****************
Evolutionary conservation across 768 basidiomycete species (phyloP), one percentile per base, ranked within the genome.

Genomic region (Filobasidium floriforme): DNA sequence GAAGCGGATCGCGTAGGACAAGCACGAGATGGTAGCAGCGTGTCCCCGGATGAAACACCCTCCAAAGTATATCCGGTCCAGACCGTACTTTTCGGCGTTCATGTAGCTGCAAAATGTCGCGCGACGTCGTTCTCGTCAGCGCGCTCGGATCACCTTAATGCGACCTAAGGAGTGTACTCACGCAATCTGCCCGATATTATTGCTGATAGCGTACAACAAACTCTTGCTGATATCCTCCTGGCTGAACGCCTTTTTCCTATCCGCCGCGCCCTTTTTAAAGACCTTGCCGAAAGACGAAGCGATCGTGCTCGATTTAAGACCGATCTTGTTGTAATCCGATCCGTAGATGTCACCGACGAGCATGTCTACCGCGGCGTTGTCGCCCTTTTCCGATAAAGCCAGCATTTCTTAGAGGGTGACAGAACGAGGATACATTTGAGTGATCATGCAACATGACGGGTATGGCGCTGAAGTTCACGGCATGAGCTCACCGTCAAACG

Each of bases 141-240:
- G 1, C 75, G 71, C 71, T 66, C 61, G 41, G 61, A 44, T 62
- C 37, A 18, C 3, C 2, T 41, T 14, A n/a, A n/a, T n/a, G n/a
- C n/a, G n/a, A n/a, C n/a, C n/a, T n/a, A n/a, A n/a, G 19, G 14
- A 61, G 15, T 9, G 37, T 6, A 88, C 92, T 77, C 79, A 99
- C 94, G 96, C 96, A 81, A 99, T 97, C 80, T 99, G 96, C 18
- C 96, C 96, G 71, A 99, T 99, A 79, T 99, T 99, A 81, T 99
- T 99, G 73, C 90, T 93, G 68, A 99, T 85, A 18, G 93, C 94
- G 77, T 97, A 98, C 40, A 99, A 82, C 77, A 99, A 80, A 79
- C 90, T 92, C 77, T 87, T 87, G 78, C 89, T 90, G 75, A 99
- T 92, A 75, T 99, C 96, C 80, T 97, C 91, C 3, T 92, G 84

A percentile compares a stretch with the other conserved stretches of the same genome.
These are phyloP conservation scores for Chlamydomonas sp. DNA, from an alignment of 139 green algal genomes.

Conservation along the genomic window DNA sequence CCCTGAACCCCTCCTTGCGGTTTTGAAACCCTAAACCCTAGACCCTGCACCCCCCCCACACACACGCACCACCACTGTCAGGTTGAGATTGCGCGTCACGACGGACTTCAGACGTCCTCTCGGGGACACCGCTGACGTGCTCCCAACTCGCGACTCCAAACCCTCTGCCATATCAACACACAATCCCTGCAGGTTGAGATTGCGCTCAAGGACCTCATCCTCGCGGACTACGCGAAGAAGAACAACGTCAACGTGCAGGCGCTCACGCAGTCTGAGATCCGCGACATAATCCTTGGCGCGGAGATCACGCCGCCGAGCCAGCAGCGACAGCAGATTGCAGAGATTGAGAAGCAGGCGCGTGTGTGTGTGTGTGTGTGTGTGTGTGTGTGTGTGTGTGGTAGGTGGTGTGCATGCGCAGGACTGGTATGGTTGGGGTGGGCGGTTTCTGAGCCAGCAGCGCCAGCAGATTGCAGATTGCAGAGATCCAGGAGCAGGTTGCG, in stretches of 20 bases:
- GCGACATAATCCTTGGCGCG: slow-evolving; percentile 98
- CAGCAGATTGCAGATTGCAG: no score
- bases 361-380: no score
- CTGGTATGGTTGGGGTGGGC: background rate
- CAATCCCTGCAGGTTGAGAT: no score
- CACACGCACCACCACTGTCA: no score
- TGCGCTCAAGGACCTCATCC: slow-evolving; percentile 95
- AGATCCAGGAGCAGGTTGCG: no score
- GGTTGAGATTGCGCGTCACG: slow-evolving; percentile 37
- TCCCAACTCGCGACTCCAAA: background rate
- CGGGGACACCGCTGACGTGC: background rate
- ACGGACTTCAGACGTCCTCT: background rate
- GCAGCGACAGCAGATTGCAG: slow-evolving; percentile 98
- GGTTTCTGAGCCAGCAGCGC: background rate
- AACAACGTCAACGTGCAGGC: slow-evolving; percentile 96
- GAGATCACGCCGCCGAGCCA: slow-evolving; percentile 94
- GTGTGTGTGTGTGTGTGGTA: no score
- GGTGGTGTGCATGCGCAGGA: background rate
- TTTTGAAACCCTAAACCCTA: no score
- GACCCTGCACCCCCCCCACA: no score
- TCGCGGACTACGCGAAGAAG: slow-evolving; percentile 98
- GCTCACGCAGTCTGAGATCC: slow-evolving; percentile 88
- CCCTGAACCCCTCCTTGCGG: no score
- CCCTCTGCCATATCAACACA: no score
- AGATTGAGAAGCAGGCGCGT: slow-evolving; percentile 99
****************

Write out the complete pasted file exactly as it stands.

Evolutionary conservation across 768 basidiomycete species (phyloP), one percentile per base, ranked within the genome.

Genomic region (Filobasidium floriforme): DNA sequence GAAGCGGATCGCGTAGGACAAGCACGAGATGGTAGCAGCGTGTCCCCGGATGAAACACCCTCCAAAGTATATCCGGTCCAGACCGTACTTTTCGGCGTTCATGTAGCTGCAAAATGTCGCGCGACGTCGTTCTCGTCAGCGCGCTCGGATCACCTTAATGCGACCTAAGGAGTGTACTCACGCAATCTGCCCGATATTATTGCTGATAGCGTACAACAAACTCTTGCTGATATCCTCCTGGCTGAACGCCTTTTTCCTATCCGCCGCGCCCTTTTTAAAGACCTTGCCGAAAGACGAAGCGATCGTGCTCGATTTAAGACCGATCTTGTTGTAATCCGATCCGTAGATGTCACCGACGAGCATGTCTACCGCGGCGTTGTCGCCCTTTTCCGATAAAGCCAGCATTTCTTAGAGGGTGACAGAACGAGGATACATTTGAGTGATCATGCAACATGACGGGTATGGCGCTGAAGTTCACGGCATGAGCTCACCGTCAAACG

Each of bases 141-240:
- G 1, C 75, G 71, C 71, T 66, C 61, G 41, G 61, A 44, T 62
- C 37, A 18, C 3, C 2, T 41, T 14, A n/a, A n/a, T n/a, G n/a
- C n/a, G n/a, A n/a, C n/a, C n/a, T n/a, A n/a, A n/a, G 19, G 14
- A 61, G 15, T 9, G 37, T 6, A 88, C 92, T 77, C 79, A 99
- C 94, G 96, C 96, A 81, A 99, T 97, C 80, T 99, G 96, C 18
- C 96, C 96, G 71, A 99, T 99, A 79, T 99, T 99, A 81, T 99
- T 99, G 73, C 90, T 93, G 68, A 99, T 85, A 18, G 93, C 94
- G 77, T 97, A 98, C 40, A 99, A 82, C 77, A 99, A 80, A 79
- C 90, T 92, C 77, T 87, T 87, G 78, C 89, T 90, G 75, A 99
- T 92, A 75, T 99, C 96, C 80, T 97, C 91, C 3, T 92, G 84

A percentile compares a stretch with the other conserved stretches of the same genome.
These are phyloP conservation scores for Chlamydomonas sp. DNA, from an alignment of 139 green algal genomes.

Conservation along the genomic window DNA sequence CCCTGAACCCCTCCTTGCGGTTTTGAAACCCTAAACCCTAGACCCTGCACCCCCCCCACACACACGCACCACCACTGTCAGGTTGAGATTGCGCGTCACGACGGACTTCAGACGTCCTCTCGGGGACACCGCTGACGTGCTCCCAACTCGCGACTCCAAACCCTCTGCCATATCAACACACAATCCCTGCAGGTTGAGATTGCGCTCAAGGACCTCATCCTCGCGGACTACGCGAAGAAGAACAACGTCAACGTGCAGGCGCTCACGCAGTCTGAGATCCGCGACATAATCCTTGGCGCGGAGATCACGCCGCCGAGCCAGCAGCGACAGCAGATTGCAGAGATTGAGAAGCAGGCGCGTGTGTGTGTGTGTGTGTGTGTGTGTGTGTGTGTGTGTGGTAGGTGGTGTGCATGCGCAGGACTGGTATGGTTGGGGTGGGCGGTTTCTGAGCCAGCAGCGCCAGCAGATTGCAGATTGCAGAGATCCAGGAGCAGGTTGCG, in stretches of 20 bases:
- GCGACATAATCCTTGGCGCG: slow-evolving; percentile 98
- CAGCAGATTGCAGATTGCAG: no score
- bases 361-380: no score
- CTGGTATGGTTGGGGTGGGC: background rate
- CAATCCCTGCAGGTTGAGAT: no score
- CACACGCACCACCACTGTCA: no score
- TGCGCTCAAGGACCTCATCC: slow-evolving; percentile 95
- AGATCCAGGAGCAGGTTGCG: no score
- GGTTGAGATTGCGCGTCACG: slow-evolving; percentile 37
- TCCCAACTCGCGACTCCAAA: background rate
- CGGGGACACCGCTGACGTGC: background rate
- ACGGACTTCAGACGTCCTCT: background rate
- GCAGCGACAGCAGATTGCAG: slow-evolving; percentile 98
- GGTTTCTGAGCCAGCAGCGC: background rate
- AACAACGTCAACGTGCAGGC: slow-evolving; percentile 96
- GAGATCACGCCGCCGAGCCA: slow-evolving; percentile 94
- GTGTGTGTGTGTGTGTGGTA: no score
- GGTGGTGTGCATGCGCAGGA: background rate
- TTTTGAAACCCTAAACCCTA: no score
- GACCCTGCACCCCCCCCACA: no score
- TCGCGGACTACGCGAAGAAG: slow-evolving; percentile 98
- GCTCACGCAGTCTGAGATCC: slow-evolving; percentile 88
- CCCTGAACCCCTCCTTGCGG: no score
- CCCTCTGCCATATCAACACA: no score
- AGATTGAGAAGCAGGCGCGT: slow-evolving; percentile 99